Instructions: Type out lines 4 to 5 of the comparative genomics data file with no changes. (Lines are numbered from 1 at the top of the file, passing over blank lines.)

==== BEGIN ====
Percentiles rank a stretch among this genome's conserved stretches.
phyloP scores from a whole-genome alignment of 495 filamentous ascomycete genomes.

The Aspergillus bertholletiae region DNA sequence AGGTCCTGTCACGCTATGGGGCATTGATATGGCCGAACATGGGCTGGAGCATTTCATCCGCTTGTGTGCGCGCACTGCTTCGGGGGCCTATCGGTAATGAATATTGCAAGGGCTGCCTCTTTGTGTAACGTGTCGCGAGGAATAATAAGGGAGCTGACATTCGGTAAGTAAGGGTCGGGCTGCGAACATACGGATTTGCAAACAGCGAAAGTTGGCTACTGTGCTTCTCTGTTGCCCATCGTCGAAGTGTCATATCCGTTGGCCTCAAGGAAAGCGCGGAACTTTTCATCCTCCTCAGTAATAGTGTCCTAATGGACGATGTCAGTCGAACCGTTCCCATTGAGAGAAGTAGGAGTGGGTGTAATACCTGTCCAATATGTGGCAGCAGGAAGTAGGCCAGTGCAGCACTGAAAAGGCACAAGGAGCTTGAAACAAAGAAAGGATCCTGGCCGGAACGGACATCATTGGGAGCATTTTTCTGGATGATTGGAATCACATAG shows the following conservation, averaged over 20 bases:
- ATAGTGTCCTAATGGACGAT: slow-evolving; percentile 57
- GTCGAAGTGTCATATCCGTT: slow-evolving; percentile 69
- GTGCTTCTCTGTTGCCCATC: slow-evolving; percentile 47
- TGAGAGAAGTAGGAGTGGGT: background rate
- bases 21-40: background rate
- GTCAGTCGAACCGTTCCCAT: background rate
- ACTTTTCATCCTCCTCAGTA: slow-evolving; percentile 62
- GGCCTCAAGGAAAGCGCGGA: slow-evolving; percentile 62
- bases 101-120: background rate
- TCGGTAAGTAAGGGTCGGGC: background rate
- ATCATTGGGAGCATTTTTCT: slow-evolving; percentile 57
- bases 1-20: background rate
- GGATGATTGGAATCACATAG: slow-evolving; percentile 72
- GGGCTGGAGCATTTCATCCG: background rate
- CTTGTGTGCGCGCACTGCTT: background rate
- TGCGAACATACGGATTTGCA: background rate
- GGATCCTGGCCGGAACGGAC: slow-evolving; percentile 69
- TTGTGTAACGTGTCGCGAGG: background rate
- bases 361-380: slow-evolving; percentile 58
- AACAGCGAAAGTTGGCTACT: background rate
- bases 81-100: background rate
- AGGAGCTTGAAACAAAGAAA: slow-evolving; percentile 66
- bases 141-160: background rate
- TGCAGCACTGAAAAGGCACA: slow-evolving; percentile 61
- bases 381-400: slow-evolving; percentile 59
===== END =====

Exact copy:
- ATAGTGTCCTAATGGACGAT: slow-evolving; percentile 57
- GTCGAAGTGTCATATCCGTT: slow-evolving; percentile 69